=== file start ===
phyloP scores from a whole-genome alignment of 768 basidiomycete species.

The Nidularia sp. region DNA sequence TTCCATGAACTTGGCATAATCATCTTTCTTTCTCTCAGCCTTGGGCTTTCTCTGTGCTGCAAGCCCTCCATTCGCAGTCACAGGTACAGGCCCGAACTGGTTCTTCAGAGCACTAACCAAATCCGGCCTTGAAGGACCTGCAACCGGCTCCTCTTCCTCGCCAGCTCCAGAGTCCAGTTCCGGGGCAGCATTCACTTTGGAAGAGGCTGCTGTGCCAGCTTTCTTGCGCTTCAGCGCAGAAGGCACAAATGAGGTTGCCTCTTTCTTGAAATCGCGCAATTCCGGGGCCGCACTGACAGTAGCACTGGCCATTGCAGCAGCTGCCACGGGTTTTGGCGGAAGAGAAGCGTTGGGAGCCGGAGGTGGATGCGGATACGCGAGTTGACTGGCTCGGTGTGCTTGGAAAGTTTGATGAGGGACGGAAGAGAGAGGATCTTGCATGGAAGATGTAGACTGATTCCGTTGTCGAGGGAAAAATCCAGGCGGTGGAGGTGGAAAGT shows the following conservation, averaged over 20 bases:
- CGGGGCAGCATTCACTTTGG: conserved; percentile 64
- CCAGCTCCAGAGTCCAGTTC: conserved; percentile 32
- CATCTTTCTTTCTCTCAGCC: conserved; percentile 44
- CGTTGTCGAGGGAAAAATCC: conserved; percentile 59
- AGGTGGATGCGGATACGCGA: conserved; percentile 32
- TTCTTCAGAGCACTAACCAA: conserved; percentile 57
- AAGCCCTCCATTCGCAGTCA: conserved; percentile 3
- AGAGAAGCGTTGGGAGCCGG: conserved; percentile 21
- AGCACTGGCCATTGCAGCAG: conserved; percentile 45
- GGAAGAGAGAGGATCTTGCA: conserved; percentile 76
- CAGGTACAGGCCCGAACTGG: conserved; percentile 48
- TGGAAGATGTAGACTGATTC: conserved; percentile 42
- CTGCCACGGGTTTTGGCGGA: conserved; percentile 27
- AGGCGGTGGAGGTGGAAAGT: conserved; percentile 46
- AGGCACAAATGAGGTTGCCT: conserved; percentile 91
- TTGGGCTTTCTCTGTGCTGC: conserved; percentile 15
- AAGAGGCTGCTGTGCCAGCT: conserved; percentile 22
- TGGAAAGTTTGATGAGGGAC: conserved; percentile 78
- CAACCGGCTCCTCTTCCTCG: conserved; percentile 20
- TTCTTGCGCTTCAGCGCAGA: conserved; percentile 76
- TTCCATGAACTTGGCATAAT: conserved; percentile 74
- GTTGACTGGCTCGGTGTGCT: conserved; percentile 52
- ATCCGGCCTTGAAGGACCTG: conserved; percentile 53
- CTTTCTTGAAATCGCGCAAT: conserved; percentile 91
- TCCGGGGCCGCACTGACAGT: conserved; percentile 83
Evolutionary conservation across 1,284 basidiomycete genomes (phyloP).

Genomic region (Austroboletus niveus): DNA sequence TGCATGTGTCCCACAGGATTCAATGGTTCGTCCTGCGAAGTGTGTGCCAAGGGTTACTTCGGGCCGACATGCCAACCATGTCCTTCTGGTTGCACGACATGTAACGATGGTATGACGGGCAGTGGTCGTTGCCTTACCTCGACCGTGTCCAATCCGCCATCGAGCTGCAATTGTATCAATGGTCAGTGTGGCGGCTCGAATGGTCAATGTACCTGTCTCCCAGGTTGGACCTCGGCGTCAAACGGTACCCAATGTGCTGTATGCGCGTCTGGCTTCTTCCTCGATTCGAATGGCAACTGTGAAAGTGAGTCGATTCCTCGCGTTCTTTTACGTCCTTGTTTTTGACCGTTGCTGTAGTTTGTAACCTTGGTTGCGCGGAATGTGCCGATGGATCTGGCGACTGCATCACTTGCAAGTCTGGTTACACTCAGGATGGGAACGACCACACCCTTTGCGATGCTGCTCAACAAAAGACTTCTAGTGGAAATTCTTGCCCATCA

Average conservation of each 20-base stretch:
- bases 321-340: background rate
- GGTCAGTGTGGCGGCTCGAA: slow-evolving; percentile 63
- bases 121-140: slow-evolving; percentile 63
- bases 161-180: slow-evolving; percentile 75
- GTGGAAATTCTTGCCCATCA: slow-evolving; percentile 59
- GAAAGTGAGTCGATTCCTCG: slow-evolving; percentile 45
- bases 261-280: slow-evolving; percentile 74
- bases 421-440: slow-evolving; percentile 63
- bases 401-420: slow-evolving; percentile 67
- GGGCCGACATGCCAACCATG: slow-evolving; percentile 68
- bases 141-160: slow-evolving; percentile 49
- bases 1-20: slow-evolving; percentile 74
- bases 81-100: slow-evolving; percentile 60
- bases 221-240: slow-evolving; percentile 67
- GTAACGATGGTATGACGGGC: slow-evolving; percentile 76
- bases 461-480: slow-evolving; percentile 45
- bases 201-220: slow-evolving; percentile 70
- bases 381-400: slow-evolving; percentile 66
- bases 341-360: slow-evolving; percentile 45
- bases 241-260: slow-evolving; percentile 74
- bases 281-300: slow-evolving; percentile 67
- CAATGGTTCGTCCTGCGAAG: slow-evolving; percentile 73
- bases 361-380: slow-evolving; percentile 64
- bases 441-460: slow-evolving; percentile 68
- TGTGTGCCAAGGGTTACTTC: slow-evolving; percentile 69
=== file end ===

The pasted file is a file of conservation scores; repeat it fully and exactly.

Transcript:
phyloP scores from a whole-genome alignment of 768 basidiomycete species.

The Nidularia sp. region DNA sequence TTCCATGAACTTGGCATAATCATCTTTCTTTCTCTCAGCCTTGGGCTTTCTCTGTGCTGCAAGCCCTCCATTCGCAGTCACAGGTACAGGCCCGAACTGGTTCTTCAGAGCACTAACCAAATCCGGCCTTGAAGGACCTGCAACCGGCTCCTCTTCCTCGCCAGCTCCAGAGTCCAGTTCCGGGGCAGCATTCACTTTGGAAGAGGCTGCTGTGCCAGCTTTCTTGCGCTTCAGCGCAGAAGGCACAAATGAGGTTGCCTCTTTCTTGAAATCGCGCAATTCCGGGGCCGCACTGACAGTAGCACTGGCCATTGCAGCAGCTGCCACGGGTTTTGGCGGAAGAGAAGCGTTGGGAGCCGGAGGTGGATGCGGATACGCGAGTTGACTGGCTCGGTGTGCTTGGAAAGTTTGATGAGGGACGGAAGAGAGAGGATCTTGCATGGAAGATGTAGACTGATTCCGTTGTCGAGGGAAAAATCCAGGCGGTGGAGGTGGAAAGT shows the following conservation, averaged over 20 bases:
- CGGGGCAGCATTCACTTTGG: conserved; percentile 64
- CCAGCTCCAGAGTCCAGTTC: conserved; percentile 32
- CATCTTTCTTTCTCTCAGCC: conserved; percentile 44
- CGTTGTCGAGGGAAAAATCC: conserved; percentile 59
- AGGTGGATGCGGATACGCGA: conserved; percentile 32
- TTCTTCAGAGCACTAACCAA: conserved; percentile 57
- AAGCCCTCCATTCGCAGTCA: conserved; percentile 3
- AGAGAAGCGTTGGGAGCCGG: conserved; percentile 21
- AGCACTGGCCATTGCAGCAG: conserved; percentile 45
- GGAAGAGAGAGGATCTTGCA: conserved; percentile 76
- CAGGTACAGGCCCGAACTGG: conserved; percentile 48
- TGGAAGATGTAGACTGATTC: conserved; percentile 42
- CTGCCACGGGTTTTGGCGGA: conserved; percentile 27
- AGGCGGTGGAGGTGGAAAGT: conserved; percentile 46
- AGGCACAAATGAGGTTGCCT: conserved; percentile 91
- TTGGGCTTTCTCTGTGCTGC: conserved; percentile 15
- AAGAGGCTGCTGTGCCAGCT: conserved; percentile 22
- TGGAAAGTTTGATGAGGGAC: conserved; percentile 78
- CAACCGGCTCCTCTTCCTCG: conserved; percentile 20
- TTCTTGCGCTTCAGCGCAGA: conserved; percentile 76
- TTCCATGAACTTGGCATAAT: conserved; percentile 74
- GTTGACTGGCTCGGTGTGCT: conserved; percentile 52
- ATCCGGCCTTGAAGGACCTG: conserved; percentile 53
- CTTTCTTGAAATCGCGCAAT: conserved; percentile 91
- TCCGGGGCCGCACTGACAGT: conserved; percentile 83
Evolutionary conservation across 1,284 basidiomycete genomes (phyloP).

Genomic region (Austroboletus niveus): DNA sequence TGCATGTGTCCCACAGGATTCAATGGTTCGTCCTGCGAAGTGTGTGCCAAGGGTTACTTCGGGCCGACATGCCAACCATGTCCTTCTGGTTGCACGACATGTAACGATGGTATGACGGGCAGTGGTCGTTGCCTTACCTCGACCGTGTCCAATCCGCCATCGAGCTGCAATTGTATCAATGGTCAGTGTGGCGGCTCGAATGGTCAATGTACCTGTCTCCCAGGTTGGACCTCGGCGTCAAACGGTACCCAATGTGCTGTATGCGCGTCTGGCTTCTTCCTCGATTCGAATGGCAACTGTGAAAGTGAGTCGATTCCTCGCGTTCTTTTACGTCCTTGTTTTTGACCGTTGCTGTAGTTTGTAACCTTGGTTGCGCGGAATGTGCCGATGGATCTGGCGACTGCATCACTTGCAAGTCTGGTTACACTCAGGATGGGAACGACCACACCCTTTGCGATGCTGCTCAACAAAAGACTTCTAGTGGAAATTCTTGCCCATCA

Average conservation of each 20-base stretch:
- bases 321-340: background rate
- GGTCAGTGTGGCGGCTCGAA: slow-evolving; percentile 63
- bases 121-140: slow-evolving; percentile 63
- bases 161-180: slow-evolving; percentile 75
- GTGGAAATTCTTGCCCATCA: slow-evolving; percentile 59
- GAAAGTGAGTCGATTCCTCG: slow-evolving; percentile 45
- bases 261-280: slow-evolving; percentile 74
- bases 421-440: slow-evolving; percentile 63
- bases 401-420: slow-evolving; percentile 67
- GGGCCGACATGCCAACCATG: slow-evolving; percentile 68
- bases 141-160: slow-evolving; percentile 49
- bases 1-20: slow-evolving; percentile 74
- bases 81-100: slow-evolving; percentile 60
- bases 221-240: slow-evolving; percentile 67
- GTAACGATGGTATGACGGGC: slow-evolving; percentile 76
- bases 461-480: slow-evolving; percentile 45
- bases 201-220: slow-evolving; percentile 70
- bases 381-400: slow-evolving; percentile 66
- bases 341-360: slow-evolving; percentile 45
- bases 241-260: slow-evolving; percentile 74
- bases 281-300: slow-evolving; percentile 67
- CAATGGTTCGTCCTGCGAAG: slow-evolving; percentile 73
- bases 361-380: slow-evolving; percentile 64
- bases 441-460: slow-evolving; percentile 68
- TGTGTGCCAAGGGTTACTTC: slow-evolving; percentile 69